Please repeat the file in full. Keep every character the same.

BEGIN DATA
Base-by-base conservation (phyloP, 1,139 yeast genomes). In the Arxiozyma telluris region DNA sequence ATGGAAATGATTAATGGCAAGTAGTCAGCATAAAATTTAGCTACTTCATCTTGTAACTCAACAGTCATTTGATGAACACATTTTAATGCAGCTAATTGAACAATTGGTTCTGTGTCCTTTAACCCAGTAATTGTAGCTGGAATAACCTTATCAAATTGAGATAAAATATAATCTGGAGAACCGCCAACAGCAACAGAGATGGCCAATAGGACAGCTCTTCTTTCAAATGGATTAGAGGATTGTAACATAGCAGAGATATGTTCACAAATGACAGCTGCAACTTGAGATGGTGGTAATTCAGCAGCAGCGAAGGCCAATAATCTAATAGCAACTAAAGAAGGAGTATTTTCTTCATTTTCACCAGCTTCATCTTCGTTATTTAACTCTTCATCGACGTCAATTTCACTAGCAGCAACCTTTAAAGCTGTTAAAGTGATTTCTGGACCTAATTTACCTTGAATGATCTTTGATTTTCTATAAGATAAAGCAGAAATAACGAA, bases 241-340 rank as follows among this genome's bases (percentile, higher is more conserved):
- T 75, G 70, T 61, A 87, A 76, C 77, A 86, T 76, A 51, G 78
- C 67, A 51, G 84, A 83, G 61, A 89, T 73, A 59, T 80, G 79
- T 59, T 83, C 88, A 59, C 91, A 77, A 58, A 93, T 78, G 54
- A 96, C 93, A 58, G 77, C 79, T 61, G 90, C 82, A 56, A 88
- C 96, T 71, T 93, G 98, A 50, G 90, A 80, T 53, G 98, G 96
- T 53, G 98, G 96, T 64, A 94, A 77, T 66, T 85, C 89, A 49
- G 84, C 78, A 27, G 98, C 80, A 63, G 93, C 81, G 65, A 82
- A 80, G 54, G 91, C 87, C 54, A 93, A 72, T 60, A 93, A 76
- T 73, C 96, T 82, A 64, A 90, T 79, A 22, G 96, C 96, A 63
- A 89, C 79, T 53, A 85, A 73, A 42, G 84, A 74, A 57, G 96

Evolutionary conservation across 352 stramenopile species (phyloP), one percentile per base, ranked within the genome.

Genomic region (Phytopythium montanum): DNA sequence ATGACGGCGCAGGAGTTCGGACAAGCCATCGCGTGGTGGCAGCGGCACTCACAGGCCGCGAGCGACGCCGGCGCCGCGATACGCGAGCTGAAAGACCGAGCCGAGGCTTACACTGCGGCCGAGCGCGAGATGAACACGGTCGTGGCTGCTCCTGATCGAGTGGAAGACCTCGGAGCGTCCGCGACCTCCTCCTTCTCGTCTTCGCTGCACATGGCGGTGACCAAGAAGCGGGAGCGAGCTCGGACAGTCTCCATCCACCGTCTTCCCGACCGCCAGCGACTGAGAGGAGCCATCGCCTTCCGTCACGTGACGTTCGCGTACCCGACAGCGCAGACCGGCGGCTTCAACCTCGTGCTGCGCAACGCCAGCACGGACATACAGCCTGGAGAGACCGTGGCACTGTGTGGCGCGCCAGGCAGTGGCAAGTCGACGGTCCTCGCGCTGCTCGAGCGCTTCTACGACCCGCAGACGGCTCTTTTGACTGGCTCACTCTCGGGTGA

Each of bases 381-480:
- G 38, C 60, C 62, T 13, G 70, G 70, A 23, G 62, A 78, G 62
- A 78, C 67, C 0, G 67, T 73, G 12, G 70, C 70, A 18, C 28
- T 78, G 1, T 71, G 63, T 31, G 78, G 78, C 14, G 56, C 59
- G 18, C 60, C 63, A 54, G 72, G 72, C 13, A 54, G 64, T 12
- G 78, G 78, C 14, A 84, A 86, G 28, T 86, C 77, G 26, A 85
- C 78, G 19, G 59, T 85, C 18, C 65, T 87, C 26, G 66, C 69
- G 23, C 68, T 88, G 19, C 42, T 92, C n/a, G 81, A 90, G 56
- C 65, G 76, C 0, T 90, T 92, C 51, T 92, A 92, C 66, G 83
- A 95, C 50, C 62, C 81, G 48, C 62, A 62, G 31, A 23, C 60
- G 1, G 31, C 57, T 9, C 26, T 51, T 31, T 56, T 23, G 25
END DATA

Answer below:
Base-by-base conservation (phyloP, 1,139 yeast genomes). In the Arxiozyma telluris region DNA sequence ATGGAAATGATTAATGGCAAGTAGTCAGCATAAAATTTAGCTACTTCATCTTGTAACTCAACAGTCATTTGATGAACACATTTTAATGCAGCTAATTGAACAATTGGTTCTGTGTCCTTTAACCCAGTAATTGTAGCTGGAATAACCTTATCAAATTGAGATAAAATATAATCTGGAGAACCGCCAACAGCAACAGAGATGGCCAATAGGACAGCTCTTCTTTCAAATGGATTAGAGGATTGTAACATAGCAGAGATATGTTCACAAATGACAGCTGCAACTTGAGATGGTGGTAATTCAGCAGCAGCGAAGGCCAATAATCTAATAGCAACTAAAGAAGGAGTATTTTCTTCATTTTCACCAGCTTCATCTTCGTTATTTAACTCTTCATCGACGTCAATTTCACTAGCAGCAACCTTTAAAGCTGTTAAAGTGATTTCTGGACCTAATTTACCTTGAATGATCTTTGATTTTCTATAAGATAAAGCAGAAATAACGAA, bases 241-340 rank as follows among this genome's bases (percentile, higher is more conserved):
- T 75, G 70, T 61, A 87, A 76, C 77, A 86, T 76, A 51, G 78
- C 67, A 51, G 84, A 83, G 61, A 89, T 73, A 59, T 80, G 79
- T 59, T 83, C 88, A 59, C 91, A 77, A 58, A 93, T 78, G 54
- A 96, C 93, A 58, G 77, C 79, T 61, G 90, C 82, A 56, A 88
- C 96, T 71, T 93, G 98, A 50, G 90, A 80, T 53, G 98, G 96
- T 53, G 98, G 96, T 64, A 94, A 77, T 66, T 85, C 89, A 49
- G 84, C 78, A 27, G 98, C 80, A 63, G 93, C 81, G 65, A 82
- A 80, G 54, G 91, C 87, C 54, A 93, A 72, T 60, A 93, A 76
- T 73, C 96, T 82, A 64, A 90, T 79, A 22, G 96, C 96, A 63
- A 89, C 79, T 53, A 85, A 73, A 42, G 84, A 74, A 57, G 96

Evolutionary conservation across 352 stramenopile species (phyloP), one percentile per base, ranked within the genome.

Genomic region (Phytopythium montanum): DNA sequence ATGACGGCGCAGGAGTTCGGACAAGCCATCGCGTGGTGGCAGCGGCACTCACAGGCCGCGAGCGACGCCGGCGCCGCGATACGCGAGCTGAAAGACCGAGCCGAGGCTTACACTGCGGCCGAGCGCGAGATGAACACGGTCGTGGCTGCTCCTGATCGAGTGGAAGACCTCGGAGCGTCCGCGACCTCCTCCTTCTCGTCTTCGCTGCACATGGCGGTGACCAAGAAGCGGGAGCGAGCTCGGACAGTCTCCATCCACCGTCTTCCCGACCGCCAGCGACTGAGAGGAGCCATCGCCTTCCGTCACGTGACGTTCGCGTACCCGACAGCGCAGACCGGCGGCTTCAACCTCGTGCTGCGCAACGCCAGCACGGACATACAGCCTGGAGAGACCGTGGCACTGTGTGGCGCGCCAGGCAGTGGCAAGTCGACGGTCCTCGCGCTGCTCGAGCGCTTCTACGACCCGCAGACGGCTCTTTTGACTGGCTCACTCTCGGGTGA

Each of bases 381-480:
- G 38, C 60, C 62, T 13, G 70, G 70, A 23, G 62, A 78, G 62
- A 78, C 67, C 0, G 67, T 73, G 12, G 70, C 70, A 18, C 28
- T 78, G 1, T 71, G 63, T 31, G 78, G 78, C 14, G 56, C 59
- G 18, C 60, C 63, A 54, G 72, G 72, C 13, A 54, G 64, T 12
- G 78, G 78, C 14, A 84, A 86, G 28, T 86, C 77, G 26, A 85
- C 78, G 19, G 59, T 85, C 18, C 65, T 87, C 26, G 66, C 69
- G 23, C 68, T 88, G 19, C 42, T 92, C n/a, G 81, A 90, G 56
- C 65, G 76, C 0, T 90, T 92, C 51, T 92, A 92, C 66, G 83
- A 95, C 50, C 62, C 81, G 48, C 62, A 62, G 31, A 23, C 60
- G 1, G 31, C 57, T 9, C 26, T 51, T 31, T 56, T 23, G 25